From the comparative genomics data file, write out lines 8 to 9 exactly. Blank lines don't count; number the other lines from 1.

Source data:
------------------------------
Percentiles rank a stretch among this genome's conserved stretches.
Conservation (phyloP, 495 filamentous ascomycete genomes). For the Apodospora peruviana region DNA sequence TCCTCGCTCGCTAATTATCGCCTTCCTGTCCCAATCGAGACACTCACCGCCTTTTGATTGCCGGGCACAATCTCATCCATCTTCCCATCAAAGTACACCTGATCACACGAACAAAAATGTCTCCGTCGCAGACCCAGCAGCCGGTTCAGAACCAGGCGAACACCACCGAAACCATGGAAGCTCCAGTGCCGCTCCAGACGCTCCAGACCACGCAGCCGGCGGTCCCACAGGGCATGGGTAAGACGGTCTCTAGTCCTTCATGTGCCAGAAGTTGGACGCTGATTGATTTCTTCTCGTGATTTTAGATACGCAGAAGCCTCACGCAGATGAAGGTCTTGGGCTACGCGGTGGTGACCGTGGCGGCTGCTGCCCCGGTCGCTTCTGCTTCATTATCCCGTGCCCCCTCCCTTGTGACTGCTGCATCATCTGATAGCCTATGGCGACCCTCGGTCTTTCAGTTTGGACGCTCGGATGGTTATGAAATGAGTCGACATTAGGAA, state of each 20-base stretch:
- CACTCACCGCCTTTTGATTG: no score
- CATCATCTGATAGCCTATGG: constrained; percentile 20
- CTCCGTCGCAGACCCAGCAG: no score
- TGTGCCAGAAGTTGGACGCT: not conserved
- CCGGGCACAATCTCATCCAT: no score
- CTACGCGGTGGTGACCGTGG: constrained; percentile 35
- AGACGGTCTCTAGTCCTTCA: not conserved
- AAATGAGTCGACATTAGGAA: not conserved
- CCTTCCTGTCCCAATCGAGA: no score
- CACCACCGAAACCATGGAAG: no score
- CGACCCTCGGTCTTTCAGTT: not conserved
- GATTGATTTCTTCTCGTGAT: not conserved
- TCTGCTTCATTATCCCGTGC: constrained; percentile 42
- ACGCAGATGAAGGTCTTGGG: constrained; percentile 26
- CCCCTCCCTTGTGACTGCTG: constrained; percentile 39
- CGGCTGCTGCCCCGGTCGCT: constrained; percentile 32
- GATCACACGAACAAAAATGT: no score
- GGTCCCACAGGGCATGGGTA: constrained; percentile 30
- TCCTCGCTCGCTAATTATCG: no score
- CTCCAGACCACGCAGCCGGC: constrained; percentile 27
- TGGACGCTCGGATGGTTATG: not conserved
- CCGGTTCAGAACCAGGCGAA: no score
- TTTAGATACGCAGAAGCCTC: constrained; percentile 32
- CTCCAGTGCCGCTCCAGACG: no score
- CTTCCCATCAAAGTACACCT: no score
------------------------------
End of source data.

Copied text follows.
- CTACGCGGTGGTGACCGTGG: constrained; percentile 35
- AGACGGTCTCTAGTCCTTCA: not conserved